Love the kimono guy’s outfit, which included a leather strap attached to his bald head. Well done. My Argentinian friend is in the background.
Why is this gorgeous woman lurking in the back seat of an old fashioned limousine? Of course, she’s promoting weddings at Meiji Jingu, perhaps the poshest place to get married in all of Japan. I love how this bride’s wedding fantasy includes no groom and no family. The perfect wedding is all about HER.
The husband took one look at this photo, and declared yakuza. I like the traditional kimono, the fedora, and the over-sized kumade rake. This gent seems to be preening for attention no less ardently than the male hosts.
Attending in person has changed my impression about sumo. It’s a parallel universe of enormous men who wear lovely colored kimono in public and ass-baring costumes in the ring. The sumo performers conduct strange rituals under Shinto banners that last far longer than the fights themselves, and their extended careers create fascinating rivalries. Oh, and it’s a sport that’s open to large men from many countries, including Mongolia and East Europe.
I love watching the sumo players moving through Tokyo and, of course, arriving at the sumo hall by taxi. I also like how the station near the hall memorializes decades of personalities, outfits, and flesh.
Alas, dear readers, this is my final Seijin no Hi photo. Perhaps the culmination of all the other photos. For reasons not made clear to this foreigner, the joyous 20 year olds are posing with one of them in the air with his legs spread wide. A particularly fetching boy seems to be reaching his hand towards legs-spread-wide’s groin.
I can only imagine how much more fun happened after they got drunker. There’s something practically Muslim about how almost all Japanese socializing is same sex. I love it!
Soon there was a horde of hot young 20 year olds combining traditional dress with big fried hair and excess testosterone. It didn’t take long for them to start falling all over each other, lit cigarettes in hand. I hope that they needed to pose for me, as much as I enjoyed their antics. I especially like how you can see inside the fallen boy’s skirt, I mean, “hakama” (袴).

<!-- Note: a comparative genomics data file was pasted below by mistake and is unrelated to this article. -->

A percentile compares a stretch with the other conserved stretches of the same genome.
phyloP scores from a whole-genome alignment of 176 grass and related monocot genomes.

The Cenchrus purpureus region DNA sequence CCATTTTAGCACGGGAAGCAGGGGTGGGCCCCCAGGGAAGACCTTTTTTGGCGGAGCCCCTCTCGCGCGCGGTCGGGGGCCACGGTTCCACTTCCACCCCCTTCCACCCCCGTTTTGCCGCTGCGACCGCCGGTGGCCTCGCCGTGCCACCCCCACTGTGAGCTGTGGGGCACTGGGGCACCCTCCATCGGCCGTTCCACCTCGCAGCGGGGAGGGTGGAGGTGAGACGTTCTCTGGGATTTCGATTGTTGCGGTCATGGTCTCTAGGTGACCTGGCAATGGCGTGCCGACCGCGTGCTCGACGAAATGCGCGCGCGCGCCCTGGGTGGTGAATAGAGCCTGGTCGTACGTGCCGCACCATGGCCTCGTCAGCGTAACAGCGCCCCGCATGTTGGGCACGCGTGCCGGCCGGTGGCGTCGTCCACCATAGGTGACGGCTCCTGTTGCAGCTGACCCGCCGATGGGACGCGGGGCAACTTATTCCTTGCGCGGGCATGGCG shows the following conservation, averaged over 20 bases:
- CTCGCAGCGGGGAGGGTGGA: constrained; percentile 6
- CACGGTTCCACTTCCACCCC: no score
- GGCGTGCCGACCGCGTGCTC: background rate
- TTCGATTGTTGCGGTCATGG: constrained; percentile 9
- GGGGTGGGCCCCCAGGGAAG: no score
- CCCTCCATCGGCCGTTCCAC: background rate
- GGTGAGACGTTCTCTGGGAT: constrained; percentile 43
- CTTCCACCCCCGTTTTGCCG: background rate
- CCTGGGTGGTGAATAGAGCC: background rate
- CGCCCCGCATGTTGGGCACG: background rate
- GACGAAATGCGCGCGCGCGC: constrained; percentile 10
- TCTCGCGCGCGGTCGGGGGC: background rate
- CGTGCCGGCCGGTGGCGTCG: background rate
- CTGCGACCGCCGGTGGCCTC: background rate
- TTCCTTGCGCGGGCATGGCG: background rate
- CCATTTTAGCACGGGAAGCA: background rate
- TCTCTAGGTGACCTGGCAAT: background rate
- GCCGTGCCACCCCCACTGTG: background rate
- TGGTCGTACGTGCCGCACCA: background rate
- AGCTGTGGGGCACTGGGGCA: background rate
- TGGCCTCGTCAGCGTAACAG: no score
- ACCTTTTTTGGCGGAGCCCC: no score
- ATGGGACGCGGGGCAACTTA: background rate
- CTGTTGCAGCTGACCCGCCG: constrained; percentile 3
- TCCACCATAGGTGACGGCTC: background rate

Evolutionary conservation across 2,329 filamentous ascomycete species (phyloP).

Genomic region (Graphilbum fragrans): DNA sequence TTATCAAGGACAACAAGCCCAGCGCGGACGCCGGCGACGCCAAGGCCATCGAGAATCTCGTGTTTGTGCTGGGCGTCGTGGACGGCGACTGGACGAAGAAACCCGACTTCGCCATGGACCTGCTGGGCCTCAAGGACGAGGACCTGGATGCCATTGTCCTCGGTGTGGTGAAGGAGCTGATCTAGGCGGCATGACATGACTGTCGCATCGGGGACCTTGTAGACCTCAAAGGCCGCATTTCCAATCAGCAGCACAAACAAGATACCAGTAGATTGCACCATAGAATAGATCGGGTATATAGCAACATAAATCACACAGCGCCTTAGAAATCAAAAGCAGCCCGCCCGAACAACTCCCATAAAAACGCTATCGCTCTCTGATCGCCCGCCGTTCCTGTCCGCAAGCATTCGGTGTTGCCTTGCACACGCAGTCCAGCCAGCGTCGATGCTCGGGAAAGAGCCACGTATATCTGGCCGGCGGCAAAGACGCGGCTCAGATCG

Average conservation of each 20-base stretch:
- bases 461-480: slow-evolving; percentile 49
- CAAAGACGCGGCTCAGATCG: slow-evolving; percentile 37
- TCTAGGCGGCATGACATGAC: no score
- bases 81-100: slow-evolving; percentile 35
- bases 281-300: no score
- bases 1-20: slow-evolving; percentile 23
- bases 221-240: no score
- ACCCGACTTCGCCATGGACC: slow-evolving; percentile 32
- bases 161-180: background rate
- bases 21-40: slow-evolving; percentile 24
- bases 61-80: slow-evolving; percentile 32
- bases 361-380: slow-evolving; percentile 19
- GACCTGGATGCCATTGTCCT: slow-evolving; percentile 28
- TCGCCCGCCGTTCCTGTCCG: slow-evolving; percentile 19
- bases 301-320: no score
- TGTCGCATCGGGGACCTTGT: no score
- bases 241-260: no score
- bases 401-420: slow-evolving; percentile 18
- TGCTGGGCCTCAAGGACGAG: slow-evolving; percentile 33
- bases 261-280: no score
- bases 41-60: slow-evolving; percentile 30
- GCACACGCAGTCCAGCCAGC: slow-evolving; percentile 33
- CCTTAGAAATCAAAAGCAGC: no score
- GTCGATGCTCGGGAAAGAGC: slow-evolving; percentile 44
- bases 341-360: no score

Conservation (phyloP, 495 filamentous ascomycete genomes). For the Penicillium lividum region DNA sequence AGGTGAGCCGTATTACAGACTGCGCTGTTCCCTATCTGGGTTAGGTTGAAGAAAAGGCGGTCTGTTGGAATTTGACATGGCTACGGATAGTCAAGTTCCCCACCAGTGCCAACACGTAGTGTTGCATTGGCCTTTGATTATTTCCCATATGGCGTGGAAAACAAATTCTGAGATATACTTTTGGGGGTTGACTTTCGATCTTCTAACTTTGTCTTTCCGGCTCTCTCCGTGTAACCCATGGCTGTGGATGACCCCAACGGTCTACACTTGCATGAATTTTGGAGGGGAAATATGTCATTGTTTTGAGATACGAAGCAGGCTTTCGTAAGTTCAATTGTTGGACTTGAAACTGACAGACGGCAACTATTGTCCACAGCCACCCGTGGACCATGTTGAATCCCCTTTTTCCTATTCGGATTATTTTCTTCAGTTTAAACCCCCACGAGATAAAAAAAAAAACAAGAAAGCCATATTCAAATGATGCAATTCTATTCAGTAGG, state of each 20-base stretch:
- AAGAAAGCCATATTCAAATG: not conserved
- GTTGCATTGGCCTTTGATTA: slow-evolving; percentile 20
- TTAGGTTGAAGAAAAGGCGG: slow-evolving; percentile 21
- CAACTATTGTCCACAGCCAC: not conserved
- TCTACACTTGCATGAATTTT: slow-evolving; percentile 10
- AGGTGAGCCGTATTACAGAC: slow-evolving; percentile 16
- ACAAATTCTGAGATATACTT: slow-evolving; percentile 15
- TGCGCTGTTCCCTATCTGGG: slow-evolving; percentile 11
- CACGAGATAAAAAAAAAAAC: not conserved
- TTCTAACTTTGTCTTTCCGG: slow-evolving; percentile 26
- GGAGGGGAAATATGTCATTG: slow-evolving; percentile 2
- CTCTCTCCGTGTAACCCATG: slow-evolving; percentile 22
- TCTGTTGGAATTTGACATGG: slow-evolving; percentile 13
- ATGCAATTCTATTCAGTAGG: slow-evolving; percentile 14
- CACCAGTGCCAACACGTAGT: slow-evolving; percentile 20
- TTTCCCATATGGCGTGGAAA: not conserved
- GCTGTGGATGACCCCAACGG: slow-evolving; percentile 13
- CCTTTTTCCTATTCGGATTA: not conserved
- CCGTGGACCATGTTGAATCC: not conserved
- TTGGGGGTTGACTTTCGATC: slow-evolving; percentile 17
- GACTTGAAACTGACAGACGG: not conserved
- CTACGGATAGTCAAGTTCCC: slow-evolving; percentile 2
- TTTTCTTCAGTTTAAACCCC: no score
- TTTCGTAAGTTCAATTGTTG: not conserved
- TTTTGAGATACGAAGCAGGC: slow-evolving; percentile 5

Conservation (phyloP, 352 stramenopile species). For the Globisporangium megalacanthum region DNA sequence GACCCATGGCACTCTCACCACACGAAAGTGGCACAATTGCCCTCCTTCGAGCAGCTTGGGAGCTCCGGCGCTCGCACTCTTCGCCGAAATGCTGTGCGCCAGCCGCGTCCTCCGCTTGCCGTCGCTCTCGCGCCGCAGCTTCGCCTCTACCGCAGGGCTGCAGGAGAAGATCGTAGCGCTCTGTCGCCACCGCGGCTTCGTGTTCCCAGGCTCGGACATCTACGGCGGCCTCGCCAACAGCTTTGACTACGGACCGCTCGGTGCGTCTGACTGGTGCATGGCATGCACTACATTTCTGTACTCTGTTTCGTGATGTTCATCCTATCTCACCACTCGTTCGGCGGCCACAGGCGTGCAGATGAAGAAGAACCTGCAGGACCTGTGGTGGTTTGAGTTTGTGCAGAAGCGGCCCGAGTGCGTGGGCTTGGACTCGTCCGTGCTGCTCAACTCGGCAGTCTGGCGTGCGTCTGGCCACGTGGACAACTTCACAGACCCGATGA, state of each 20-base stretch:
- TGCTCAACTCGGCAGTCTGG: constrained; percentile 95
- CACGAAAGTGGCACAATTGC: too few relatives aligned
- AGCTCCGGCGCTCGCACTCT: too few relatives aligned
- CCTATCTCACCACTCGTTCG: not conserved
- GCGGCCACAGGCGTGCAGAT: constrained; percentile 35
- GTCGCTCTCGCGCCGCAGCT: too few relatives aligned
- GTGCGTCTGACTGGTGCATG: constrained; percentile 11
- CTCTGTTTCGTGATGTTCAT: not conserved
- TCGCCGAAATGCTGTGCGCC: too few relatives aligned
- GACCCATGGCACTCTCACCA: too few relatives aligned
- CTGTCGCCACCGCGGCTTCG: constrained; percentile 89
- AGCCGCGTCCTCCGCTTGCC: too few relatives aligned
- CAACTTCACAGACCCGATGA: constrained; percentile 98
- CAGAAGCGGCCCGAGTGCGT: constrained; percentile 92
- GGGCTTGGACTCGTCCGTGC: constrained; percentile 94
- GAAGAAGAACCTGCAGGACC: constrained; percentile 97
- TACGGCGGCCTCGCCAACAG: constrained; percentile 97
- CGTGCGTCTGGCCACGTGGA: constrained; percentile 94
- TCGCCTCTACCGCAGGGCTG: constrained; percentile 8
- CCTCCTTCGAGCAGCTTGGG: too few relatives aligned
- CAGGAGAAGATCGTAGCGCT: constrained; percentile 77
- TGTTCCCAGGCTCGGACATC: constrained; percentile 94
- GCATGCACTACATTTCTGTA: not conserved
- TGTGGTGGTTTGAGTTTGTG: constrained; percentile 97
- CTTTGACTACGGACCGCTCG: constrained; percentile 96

The last PM’s wife claimed to have traveled to Venus and to feed daily by eating the sun with her husband. Current Prime Minister’s wife Kan Nobuko wife said that if she lived her life again, she would not choose the life she had already lived. And her reports of tough love suggest that their daily life is full of volatile policy and personal conflicts.
From the BBC News (via tipster Christophe):
The prime minister’s wife said she supported him by giving him such a tough time at home, and that he preferred going to parliament for question time.
“My husband sometimes says to me: ‘I really hate going to the Diet because everyone is so mean and critical, but it’s a lot easier being subjected to this criticism at the Diet than fighting at home with you’,” she said.
“That’s a way to get him out of the house and go to the Diet, so maybe that’s the way I can support him.”
These would be unimaginable words spoken by the Stepfordly obedient and adoring wives of United States presidents. Is this a sign of freedom and power, or something else entirely?
Unmentioned in this new story is the role that Ms Kan reportedly played rehabilitating her husband’s political image after a sexual harassment scandal in the 1990s. Others credit her outspokenness to the powerless of Japanese women, whose statements do not carry much importance no matter how incendiary.
Oh, and apparently she wear very elegant kimonos and speaks in a vulgar manner. I will try to learn more about Ms Kan.
(Don’t worry, Kathryn, there’ll be more Nakano yankii hotties soon after this political detour).
This photo series is indebted to the chubby guy with the pink kimono who noticed my not subtle lurking and photographing. He called his friends for a huge yankii group pose on this important day that celebrates youths’ new ability to drink, smoke, get married, and other fun stuff.
Check out Danny Choo’s website for professional photos and more attention on the ladies. I focused strictly on the urban yankii male. It’s easy to be sex-specific in Japan because so many adults and teens socialize almost entirely with members of the same sex.
My first observation is that only the most bad-ass men are wearing kimonos, hakama, and haori. Many of their peers are wearing cheap suits, and spending all their vanity on their glorious hair: dyed, permed, back-combed, gelled, sprayed, and sculpted. Basically a junior salaryman look with extra attention on hair and eyebrows.
The next posts will focus more on rough-housing, misplaced energy, and male intimacy.
It’s true that most of my observation tends towards the louche, the extreme and even shocking. Yet somehow my heart is also touched by the frequent displays of stately elegance that can take your breath away in Tokyo. Recently, I saw this group of elderly ladies in kimonos and sun umbrellas arriving at Taiikukan as I left the pool. I love how five are wearing identical blue kimonos with a ginko leaf pattern, while the sixth has chosen a different color. There’s something elevated and magical about their costume, posture, and their broad formation.